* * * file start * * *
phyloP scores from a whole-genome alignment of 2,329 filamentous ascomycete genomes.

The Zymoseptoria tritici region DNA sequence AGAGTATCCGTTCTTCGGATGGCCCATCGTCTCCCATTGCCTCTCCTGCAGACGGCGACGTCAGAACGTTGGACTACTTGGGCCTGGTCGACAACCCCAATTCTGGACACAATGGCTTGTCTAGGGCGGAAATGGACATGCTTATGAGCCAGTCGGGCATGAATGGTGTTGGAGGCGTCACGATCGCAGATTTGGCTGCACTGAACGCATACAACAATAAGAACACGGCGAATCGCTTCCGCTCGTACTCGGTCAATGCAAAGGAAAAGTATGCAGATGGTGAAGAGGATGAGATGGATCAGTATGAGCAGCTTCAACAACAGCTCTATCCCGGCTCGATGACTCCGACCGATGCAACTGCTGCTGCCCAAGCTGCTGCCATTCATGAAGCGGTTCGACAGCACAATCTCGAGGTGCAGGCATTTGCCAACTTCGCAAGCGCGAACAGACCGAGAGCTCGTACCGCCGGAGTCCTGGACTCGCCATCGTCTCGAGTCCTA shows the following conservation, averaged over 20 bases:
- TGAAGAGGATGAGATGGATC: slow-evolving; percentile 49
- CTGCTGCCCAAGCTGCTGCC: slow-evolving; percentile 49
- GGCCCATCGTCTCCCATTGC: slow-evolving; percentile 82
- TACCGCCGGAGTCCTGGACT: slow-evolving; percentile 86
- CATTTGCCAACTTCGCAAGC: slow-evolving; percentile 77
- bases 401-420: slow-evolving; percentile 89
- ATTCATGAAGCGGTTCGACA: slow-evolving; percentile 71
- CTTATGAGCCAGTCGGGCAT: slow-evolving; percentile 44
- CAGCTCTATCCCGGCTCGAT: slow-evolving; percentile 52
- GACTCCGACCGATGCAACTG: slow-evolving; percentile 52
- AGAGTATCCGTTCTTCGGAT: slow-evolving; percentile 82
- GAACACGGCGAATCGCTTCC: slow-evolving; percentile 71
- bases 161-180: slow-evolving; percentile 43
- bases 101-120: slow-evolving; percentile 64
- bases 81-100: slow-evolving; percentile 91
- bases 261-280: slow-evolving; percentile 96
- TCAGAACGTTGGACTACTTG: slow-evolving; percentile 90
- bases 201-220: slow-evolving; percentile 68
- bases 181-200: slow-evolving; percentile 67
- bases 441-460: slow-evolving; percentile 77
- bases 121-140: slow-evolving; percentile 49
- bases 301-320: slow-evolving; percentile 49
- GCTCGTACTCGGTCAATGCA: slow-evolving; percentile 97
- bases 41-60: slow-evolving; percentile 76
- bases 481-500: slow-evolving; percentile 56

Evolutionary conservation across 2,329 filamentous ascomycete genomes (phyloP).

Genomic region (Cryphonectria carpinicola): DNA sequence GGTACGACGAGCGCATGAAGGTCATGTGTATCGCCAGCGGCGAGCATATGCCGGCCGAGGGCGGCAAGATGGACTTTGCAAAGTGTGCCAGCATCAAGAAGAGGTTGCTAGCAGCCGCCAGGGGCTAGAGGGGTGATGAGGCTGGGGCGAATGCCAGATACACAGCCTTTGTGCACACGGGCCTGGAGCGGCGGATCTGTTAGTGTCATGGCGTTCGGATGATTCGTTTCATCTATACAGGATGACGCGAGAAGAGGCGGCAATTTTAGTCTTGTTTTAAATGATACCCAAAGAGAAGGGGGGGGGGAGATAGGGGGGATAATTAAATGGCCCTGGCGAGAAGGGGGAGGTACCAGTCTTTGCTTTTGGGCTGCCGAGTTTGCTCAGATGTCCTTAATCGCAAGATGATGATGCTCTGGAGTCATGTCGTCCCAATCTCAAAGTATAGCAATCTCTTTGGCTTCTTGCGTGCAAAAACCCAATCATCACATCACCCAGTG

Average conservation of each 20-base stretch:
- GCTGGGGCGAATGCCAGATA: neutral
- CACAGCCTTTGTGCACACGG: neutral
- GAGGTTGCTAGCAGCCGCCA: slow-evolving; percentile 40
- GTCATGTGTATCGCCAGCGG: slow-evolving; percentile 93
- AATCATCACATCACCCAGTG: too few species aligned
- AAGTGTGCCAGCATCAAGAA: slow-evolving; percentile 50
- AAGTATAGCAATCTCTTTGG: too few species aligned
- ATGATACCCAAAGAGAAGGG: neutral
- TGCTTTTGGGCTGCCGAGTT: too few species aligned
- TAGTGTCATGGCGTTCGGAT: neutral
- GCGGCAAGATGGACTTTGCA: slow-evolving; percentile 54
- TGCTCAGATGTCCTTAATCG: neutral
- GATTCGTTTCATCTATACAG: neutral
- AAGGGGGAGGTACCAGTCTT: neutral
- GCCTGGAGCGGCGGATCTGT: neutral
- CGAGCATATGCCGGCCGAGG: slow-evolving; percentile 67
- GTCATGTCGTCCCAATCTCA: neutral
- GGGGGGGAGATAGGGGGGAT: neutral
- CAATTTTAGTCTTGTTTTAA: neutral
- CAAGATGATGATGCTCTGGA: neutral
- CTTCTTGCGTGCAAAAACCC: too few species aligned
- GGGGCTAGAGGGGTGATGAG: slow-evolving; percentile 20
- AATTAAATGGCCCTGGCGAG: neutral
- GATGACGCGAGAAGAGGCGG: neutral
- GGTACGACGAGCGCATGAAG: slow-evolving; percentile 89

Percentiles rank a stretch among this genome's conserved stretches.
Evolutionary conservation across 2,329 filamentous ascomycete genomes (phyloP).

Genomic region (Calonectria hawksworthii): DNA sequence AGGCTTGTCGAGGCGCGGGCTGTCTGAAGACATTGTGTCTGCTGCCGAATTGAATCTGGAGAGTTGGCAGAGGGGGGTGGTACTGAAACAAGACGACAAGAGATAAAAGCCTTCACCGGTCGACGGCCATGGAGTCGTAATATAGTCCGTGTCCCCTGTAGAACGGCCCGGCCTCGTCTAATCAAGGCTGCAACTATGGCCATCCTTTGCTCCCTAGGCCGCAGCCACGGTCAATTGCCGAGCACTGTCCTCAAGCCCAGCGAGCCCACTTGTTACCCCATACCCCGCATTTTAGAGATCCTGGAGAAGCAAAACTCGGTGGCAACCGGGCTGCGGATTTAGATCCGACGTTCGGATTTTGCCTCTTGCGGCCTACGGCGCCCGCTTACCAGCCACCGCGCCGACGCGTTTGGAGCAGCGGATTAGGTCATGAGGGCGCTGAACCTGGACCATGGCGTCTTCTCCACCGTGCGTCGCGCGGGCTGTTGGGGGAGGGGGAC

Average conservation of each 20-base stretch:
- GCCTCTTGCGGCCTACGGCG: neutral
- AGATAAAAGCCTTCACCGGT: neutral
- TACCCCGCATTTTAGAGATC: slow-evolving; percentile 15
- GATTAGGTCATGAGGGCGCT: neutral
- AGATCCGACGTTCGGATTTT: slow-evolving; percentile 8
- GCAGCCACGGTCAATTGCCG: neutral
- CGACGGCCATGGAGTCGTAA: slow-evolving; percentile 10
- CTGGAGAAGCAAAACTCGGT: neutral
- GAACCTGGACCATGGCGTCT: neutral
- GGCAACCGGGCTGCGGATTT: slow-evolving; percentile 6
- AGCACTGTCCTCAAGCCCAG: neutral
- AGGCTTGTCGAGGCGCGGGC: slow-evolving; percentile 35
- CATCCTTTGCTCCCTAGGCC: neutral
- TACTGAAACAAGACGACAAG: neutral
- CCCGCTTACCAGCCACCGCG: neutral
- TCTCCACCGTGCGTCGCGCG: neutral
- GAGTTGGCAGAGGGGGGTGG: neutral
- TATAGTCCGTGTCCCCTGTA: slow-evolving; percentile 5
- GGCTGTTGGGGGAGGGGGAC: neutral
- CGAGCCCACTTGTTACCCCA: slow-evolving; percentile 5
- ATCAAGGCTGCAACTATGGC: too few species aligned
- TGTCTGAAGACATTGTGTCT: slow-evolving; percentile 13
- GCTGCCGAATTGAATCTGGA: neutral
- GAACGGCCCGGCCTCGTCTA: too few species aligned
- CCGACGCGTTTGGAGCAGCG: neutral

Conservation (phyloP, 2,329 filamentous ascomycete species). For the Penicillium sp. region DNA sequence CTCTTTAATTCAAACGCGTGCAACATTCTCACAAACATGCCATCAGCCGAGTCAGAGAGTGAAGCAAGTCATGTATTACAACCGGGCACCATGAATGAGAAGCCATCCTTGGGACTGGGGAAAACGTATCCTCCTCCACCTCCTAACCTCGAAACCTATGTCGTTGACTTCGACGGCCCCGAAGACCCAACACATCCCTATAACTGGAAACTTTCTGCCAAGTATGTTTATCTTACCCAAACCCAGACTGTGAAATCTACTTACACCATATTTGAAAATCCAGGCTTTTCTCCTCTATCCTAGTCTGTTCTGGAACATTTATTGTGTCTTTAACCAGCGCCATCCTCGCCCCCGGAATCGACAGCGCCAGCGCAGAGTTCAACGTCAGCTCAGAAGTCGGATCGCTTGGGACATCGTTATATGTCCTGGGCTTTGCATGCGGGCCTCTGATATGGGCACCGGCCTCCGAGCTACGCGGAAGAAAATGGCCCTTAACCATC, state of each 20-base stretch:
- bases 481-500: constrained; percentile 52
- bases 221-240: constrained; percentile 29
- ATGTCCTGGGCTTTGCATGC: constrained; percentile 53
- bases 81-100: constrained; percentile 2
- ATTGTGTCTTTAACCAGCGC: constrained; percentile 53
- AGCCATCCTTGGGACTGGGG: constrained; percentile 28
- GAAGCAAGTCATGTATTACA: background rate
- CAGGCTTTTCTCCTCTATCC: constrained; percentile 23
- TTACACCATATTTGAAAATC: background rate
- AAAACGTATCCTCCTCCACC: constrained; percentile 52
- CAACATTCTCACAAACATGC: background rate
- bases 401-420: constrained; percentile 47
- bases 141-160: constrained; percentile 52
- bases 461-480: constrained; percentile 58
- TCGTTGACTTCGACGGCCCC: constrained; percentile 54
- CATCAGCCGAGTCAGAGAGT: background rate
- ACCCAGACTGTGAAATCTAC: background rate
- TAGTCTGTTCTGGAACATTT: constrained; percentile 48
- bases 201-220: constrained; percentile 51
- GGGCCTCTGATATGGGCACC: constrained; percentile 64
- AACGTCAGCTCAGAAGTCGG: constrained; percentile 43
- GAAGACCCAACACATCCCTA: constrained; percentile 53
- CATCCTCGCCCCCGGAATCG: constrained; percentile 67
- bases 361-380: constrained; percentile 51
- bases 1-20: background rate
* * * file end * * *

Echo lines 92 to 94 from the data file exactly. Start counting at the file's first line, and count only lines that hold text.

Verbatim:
- GAAGCAAGTCATGTATTACA: background rate
- CAGGCTTTTCTCCTCTATCC: constrained; percentile 23
- TTACACCATATTTGAAAATC: background rate